Troll Cave

The Care and Feeding of Barbarians

More gravy. When you need to really stretch the leftover’s from the night before, your choices are generally gravy or soup, and when your audience doesn’t really care for soup but does like gravy. . .well, you wind up making a lot of gravy. It effectively spreads out the protien without leaving people hungry.

The chicken in question is cooked in balsamic vinegar, garlic, rosemary, bay-leaf and lots and lots of mushrooms. Leftovers are scarce, because this is a popular meal. However, these leftovers do have flavor, and it merely needs to be encouraged. A faulty stretching of leftovers is one which dilutes the flavor as well as the main ingredients, producing an unsatisfying meal.

Once again, I start with a stick of butter and 1/2 cup flour. My liquid is one can concentrated chicken broth and two cans water. I slice the chicken and the mushrooms–the smaller the pieces the more even their distribution. I put dried rosemary leaves (not ground rosemary) and dried bay-leaves in a tea-cup. Ground rosemary tastes a lot worse than the whole leaves; I’m not sure why, but ground rosemary has a strong tendancy to taste like dirt. However, the whole leaves can feel quite pokey and prickly in the mouth. So I pour boiling water over them and let them steep a while, to soften them up and release the flavor.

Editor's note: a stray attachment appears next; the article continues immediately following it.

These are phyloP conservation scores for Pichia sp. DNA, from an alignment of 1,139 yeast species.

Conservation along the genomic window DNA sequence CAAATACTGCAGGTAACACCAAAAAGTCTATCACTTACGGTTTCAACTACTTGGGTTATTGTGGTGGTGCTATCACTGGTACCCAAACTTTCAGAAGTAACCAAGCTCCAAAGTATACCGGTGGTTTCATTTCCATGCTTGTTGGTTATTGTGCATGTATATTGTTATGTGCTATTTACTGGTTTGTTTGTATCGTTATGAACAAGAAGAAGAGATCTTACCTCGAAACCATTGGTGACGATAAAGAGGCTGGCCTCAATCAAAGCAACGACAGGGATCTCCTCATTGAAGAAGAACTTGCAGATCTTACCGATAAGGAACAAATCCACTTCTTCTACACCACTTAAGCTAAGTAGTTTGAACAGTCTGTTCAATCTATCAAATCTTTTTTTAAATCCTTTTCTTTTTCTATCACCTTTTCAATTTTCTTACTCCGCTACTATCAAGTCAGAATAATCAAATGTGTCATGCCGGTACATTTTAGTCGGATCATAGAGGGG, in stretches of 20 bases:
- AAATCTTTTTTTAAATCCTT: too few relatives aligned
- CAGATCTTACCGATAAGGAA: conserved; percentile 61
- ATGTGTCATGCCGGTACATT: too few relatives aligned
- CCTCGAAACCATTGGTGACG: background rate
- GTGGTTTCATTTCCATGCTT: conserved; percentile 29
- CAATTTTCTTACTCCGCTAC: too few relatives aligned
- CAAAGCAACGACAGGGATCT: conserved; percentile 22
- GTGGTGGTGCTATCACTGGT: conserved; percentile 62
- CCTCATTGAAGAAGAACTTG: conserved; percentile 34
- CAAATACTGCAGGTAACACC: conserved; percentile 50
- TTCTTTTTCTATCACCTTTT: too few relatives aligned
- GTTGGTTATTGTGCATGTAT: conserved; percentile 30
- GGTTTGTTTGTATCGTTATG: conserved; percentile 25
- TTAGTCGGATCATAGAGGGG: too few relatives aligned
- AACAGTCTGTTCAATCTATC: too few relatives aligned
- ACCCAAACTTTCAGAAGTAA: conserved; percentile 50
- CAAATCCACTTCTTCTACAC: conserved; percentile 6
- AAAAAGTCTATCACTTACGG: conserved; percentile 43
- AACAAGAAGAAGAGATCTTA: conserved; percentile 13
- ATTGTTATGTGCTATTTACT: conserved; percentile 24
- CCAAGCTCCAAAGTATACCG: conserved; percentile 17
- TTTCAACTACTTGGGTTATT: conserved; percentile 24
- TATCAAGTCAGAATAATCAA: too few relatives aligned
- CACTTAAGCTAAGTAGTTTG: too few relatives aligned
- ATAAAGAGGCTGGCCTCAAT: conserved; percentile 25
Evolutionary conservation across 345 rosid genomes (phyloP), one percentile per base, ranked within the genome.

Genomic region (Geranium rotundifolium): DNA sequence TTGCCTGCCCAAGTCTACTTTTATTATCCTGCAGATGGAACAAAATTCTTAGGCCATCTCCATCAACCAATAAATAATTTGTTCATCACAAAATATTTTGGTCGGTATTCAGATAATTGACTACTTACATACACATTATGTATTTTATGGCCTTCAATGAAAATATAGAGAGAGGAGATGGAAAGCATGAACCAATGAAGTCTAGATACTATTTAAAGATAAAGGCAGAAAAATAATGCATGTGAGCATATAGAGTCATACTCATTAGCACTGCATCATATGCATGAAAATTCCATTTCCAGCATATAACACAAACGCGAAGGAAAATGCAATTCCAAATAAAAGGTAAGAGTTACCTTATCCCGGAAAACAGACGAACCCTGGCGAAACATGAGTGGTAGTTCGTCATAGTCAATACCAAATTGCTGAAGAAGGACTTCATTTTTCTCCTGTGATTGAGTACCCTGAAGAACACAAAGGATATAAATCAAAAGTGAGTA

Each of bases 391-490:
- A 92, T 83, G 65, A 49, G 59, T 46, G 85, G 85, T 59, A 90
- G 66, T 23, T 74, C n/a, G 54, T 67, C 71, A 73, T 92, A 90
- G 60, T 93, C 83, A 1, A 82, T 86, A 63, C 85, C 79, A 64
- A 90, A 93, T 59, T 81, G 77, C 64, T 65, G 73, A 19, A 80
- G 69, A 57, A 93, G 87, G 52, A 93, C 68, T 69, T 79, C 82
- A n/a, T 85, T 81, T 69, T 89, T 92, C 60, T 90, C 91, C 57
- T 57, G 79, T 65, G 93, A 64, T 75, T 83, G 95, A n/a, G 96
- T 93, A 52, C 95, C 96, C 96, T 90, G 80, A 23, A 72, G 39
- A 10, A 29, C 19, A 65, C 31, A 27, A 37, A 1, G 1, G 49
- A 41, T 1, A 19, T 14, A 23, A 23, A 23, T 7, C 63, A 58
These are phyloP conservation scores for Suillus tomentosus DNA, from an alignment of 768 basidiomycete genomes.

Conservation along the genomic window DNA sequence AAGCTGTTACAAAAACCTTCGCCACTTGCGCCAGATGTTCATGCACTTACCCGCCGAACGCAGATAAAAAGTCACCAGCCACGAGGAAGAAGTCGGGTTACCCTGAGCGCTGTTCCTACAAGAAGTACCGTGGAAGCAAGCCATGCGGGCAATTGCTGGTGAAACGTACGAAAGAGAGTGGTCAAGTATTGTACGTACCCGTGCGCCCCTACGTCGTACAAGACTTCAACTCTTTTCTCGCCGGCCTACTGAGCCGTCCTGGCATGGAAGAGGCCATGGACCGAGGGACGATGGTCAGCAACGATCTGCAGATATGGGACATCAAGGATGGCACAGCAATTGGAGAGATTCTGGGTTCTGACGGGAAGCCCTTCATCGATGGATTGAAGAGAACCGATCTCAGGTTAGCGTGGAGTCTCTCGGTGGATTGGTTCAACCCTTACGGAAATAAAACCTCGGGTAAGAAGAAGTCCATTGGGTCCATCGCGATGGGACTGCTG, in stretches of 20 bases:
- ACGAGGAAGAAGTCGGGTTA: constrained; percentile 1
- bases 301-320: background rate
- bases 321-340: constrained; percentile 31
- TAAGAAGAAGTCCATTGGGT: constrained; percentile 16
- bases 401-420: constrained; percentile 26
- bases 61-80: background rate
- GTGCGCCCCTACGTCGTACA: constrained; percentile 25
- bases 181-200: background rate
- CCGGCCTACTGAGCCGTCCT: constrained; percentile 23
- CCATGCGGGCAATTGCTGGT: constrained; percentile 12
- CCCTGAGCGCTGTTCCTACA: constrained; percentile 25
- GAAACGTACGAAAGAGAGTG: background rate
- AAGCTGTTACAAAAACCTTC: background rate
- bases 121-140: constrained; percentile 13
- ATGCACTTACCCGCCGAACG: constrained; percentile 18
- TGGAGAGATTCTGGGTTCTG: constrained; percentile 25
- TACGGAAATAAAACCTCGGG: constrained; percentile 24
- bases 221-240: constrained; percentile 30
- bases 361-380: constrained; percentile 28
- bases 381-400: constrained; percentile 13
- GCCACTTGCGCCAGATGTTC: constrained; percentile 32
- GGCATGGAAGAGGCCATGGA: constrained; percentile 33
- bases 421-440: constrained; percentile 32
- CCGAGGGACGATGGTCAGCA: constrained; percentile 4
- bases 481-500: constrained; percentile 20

After adding the chicken, herbs, and any leftover liquid from the night before, you’ll have to taste the gravy. I needed to add granulated garlic powder (real garlic in the butter would have been even better, but I forgot), and more balsamic vinegar. I also added more water to thin it out more.

I usually serve this over rice or egg noodles. My barbarians prefer Jasmine rice, so we make a big pot of it–5 cups of rice, and 7 1/2 cups of water. I put the rice and water in the pot, bring it to a boil, and then lower the heat as much as I can. I don’t remember the exact cooking time, but the rice is done when you tilt the pot and can no longer see any water in with the rice. Rice should be covered when it cooks, but not totally. If none of the steam can escape, the rice tends to be kind of soggy and mushy. We have a lid with a little hole right in the center, and that works well. But when I have to make a small amount, I just use a small saucepan and leave the lid slightly askew.

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